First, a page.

This section describes SAP software upgrades. An upgrade updates an existing SAP system to a new release. The upgrade contains program code and data changes or introduces new areas of functionality. New SAP Releases are issued periodically and are delivered as independent units that you must apply sequentially.
SAP is continually improving the upgrade procedure to reduce downtime. For example, we reduced downtime by around 30 to 40% upgrading to 4.6C compared to upgrading to 4.6B. This was achieved by parallel execution of key processing steps. Depending on the upgrade strategy used, the new upgrade procedure for upgrades to SAP Web Application Server Release 6.10 and higher will reduce downtime considerably by moving certain execution steps from downtime to uptime.
To help you optimize downtime, we offer the SAP Downtime Assessment service, in which SAP experts analyze your upgrade project from the perspectives of runtime and downtime.
To help with the technical upgrade strategy for your production system upgrade, we offer you tailor-made optimization measures and recommendations. For more information on the SAP Downtime Assessment service, see SAP Service Marketplace at:
If you are upgrading to SAP R/3 4.6C or SAP R/3 Enterprise 4.70, we might recommend you to use SAP Customer-Based Upgrade in order to meet your individual requirements for system availability. The SAP experts discuss this recommendation and its consequences with you and, if agreed, initiate all necessary follow-up steps.
SAP administrators must normally deal not only with new releases of SAP software but also with upgrades to the operating system (OS) and database management system (DBMS). However, OS and DBMS upgrades are not discussed here.
An upgrade has to take into account the data in the customer system and other dependencies on external resources. A full upgrade consists of the following sections:
· Operating system upgrade
· Database upgrade
· SAP system upgrade
The interaction of these areas makes upgrading an SAP system a complex task.
We recommend you to upgrade the SAP system separately from database, operating system or application software upgrades. You can use SAP Downward-Compatible Kernel to achieve this.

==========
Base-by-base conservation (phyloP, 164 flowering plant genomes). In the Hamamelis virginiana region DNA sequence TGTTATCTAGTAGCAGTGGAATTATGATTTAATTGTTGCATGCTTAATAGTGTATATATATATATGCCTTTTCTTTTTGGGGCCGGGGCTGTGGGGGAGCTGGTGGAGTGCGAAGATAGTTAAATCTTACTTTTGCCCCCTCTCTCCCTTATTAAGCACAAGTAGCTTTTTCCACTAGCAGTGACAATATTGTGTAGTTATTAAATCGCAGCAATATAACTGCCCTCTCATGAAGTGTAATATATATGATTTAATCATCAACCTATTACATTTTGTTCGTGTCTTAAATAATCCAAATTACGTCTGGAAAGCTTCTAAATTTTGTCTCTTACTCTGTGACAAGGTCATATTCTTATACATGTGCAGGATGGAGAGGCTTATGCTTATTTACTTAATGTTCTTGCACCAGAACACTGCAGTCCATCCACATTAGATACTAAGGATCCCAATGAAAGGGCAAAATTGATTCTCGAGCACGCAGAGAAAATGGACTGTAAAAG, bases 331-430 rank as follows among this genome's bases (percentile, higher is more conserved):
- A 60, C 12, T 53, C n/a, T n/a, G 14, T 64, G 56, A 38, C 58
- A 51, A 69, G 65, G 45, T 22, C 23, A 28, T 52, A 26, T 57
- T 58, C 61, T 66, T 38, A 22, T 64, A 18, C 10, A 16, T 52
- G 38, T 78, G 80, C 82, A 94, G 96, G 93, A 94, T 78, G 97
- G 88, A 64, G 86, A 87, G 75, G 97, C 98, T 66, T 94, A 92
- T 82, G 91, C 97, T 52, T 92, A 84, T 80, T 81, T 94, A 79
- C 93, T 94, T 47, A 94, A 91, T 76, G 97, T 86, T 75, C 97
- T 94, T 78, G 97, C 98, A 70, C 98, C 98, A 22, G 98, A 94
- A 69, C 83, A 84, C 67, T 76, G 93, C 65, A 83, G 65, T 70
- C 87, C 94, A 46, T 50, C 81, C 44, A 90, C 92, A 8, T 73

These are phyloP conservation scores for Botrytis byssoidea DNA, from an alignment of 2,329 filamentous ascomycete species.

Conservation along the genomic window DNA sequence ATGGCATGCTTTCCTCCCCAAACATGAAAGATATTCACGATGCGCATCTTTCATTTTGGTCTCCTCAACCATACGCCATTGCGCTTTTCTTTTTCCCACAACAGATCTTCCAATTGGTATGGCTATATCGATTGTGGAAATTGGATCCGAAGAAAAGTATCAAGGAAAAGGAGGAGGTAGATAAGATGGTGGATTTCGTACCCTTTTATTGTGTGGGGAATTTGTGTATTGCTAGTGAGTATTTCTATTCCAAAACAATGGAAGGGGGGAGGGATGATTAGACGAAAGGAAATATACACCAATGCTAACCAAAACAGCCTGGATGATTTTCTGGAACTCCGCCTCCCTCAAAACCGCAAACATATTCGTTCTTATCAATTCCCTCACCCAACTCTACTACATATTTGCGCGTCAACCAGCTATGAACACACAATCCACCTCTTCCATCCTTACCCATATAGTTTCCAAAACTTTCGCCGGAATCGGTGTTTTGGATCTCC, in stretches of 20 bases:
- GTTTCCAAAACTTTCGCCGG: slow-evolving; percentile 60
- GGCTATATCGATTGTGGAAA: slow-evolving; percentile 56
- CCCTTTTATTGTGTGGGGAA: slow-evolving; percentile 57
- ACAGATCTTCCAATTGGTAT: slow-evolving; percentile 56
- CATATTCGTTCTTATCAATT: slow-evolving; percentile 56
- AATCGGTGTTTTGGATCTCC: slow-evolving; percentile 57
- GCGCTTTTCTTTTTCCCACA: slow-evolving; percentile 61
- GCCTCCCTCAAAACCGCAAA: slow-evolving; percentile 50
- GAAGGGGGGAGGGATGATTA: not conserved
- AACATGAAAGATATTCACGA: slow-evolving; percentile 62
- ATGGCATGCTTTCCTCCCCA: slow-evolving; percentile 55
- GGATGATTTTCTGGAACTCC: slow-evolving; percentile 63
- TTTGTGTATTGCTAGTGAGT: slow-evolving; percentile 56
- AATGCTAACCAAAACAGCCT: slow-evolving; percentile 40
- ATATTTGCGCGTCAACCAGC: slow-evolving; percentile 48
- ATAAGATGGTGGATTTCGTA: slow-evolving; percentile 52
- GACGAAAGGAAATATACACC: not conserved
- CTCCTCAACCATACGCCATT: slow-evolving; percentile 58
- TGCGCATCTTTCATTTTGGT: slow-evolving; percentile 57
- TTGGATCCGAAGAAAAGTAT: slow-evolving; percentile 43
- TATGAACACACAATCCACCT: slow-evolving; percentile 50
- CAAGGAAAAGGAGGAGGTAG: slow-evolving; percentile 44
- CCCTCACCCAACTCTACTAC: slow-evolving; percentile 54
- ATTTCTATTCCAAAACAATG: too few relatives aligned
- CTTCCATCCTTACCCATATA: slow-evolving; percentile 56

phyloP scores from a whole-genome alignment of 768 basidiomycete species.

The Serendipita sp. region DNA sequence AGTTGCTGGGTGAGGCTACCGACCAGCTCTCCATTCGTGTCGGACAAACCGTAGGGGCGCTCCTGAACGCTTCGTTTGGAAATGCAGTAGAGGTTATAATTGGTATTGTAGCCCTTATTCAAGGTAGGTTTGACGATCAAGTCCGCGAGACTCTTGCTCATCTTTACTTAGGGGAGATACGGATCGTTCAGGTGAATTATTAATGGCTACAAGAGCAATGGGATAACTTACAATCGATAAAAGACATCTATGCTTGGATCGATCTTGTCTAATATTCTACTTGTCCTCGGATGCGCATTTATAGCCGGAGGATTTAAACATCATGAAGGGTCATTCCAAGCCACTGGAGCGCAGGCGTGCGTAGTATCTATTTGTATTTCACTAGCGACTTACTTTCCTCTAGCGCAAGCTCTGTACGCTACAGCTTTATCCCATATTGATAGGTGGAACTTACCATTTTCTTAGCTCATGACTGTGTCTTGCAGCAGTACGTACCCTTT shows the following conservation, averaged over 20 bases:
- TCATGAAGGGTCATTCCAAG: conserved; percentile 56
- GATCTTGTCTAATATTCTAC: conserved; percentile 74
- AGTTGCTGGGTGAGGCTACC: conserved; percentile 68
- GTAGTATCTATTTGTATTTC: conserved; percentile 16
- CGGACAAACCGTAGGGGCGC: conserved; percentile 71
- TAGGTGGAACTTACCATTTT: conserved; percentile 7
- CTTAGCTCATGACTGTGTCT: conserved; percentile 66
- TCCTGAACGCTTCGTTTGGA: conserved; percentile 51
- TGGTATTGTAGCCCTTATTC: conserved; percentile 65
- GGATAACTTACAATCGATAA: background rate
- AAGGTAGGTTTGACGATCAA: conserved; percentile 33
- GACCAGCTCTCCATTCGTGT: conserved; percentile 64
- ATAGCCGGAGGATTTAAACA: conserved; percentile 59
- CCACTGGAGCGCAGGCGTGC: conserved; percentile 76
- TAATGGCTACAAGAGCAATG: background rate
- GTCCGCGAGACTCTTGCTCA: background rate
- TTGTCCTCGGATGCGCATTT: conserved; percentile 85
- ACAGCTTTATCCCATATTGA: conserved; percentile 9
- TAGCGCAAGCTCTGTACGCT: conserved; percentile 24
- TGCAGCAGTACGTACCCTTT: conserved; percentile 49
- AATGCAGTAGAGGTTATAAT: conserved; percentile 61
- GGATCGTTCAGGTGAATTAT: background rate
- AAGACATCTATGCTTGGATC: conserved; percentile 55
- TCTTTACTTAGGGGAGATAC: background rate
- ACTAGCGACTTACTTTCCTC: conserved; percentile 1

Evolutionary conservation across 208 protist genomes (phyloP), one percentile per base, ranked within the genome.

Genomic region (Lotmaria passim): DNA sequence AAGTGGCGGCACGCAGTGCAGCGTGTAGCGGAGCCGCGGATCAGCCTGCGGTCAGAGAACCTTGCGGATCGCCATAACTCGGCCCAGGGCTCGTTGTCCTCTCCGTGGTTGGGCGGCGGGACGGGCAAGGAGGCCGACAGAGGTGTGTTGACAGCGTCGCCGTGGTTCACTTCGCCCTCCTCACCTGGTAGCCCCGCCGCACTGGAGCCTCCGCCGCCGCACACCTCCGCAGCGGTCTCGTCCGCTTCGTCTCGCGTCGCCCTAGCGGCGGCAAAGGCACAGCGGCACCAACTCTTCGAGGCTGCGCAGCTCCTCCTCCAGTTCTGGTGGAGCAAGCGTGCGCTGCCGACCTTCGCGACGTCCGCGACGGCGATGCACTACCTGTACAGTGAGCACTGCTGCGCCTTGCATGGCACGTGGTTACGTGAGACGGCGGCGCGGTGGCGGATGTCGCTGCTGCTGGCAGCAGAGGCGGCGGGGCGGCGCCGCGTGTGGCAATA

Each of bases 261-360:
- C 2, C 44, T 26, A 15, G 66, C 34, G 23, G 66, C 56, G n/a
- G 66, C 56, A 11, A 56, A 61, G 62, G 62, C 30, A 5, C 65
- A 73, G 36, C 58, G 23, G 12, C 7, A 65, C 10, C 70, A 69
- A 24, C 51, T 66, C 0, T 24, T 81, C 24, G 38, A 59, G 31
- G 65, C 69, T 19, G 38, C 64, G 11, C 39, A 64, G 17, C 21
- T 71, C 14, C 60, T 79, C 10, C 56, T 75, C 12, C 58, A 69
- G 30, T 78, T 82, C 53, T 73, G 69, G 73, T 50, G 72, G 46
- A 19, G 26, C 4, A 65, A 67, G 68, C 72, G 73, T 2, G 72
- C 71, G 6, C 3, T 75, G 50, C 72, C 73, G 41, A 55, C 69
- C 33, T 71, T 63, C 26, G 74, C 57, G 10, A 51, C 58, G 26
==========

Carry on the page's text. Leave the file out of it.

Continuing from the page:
SAP aims to reduce the downtime during an upgrade, which depends on the:
· Hardware you are using – this is the most important factor
· Release from which you are upgrading and the release to which you are upgrading
· Database type and size
· Applications used
· Upgrade strategy
· Productive applications
· Number of clients
· Installed languages
· Number of support packages included
You can now perform preparations – using the PREPARE program – and post-installation activities while the SAP system is online, so reducing downtime.
All upgrades to SAP Web AS 6.10 and higher now use the System Switch method, which greatly reduces downtime compared to previous methods.
For more information on upgrade strategies, you must read the current SAP upgrade documentation before performing an upgrade. For more information see SAP Service Marketplace at:
The following summarizes the upgrade strategies:
Shadow system and production system can run in parallel. Certain actions can be performed during uptime which reduces downtime considerably.
Operation of production and shadow system is only possible independently of each other. Production operation stops before the import of the substitution set into the shadow tables or, at the latest, before the shadow instance is started for first time.
Comparison of Upgrade Strategies for System Switch
On DB2 UDB for OS/390 and z/OS, database actions occurring during the upgrade are saved by database mechanisms. Therefore, logging is always on regardless of the upgrade strategy. This lets you recover the database to the current status during the entire upgrade.
Therefore, for DB2 UDB for OS/390 and z/OS, the upgrade strategy influences downtime but has no effect on database logging.
Starting with the upgrade to 4.6B, the application instance can run on OS/390, so that the overhead of network transmission is reduced. For more information, see the OS/390 upgrade documentation.
Processing Sequence with Upgrade Strategies for System Switch
We recommend the following measures to reduce downtime during an upgrade:
· Start upgrade preparations early
· Identify modifications early (PREPARE)
· Plan modification adjustment
· Use the Modification Assistant
· Choose the right upgrade strategy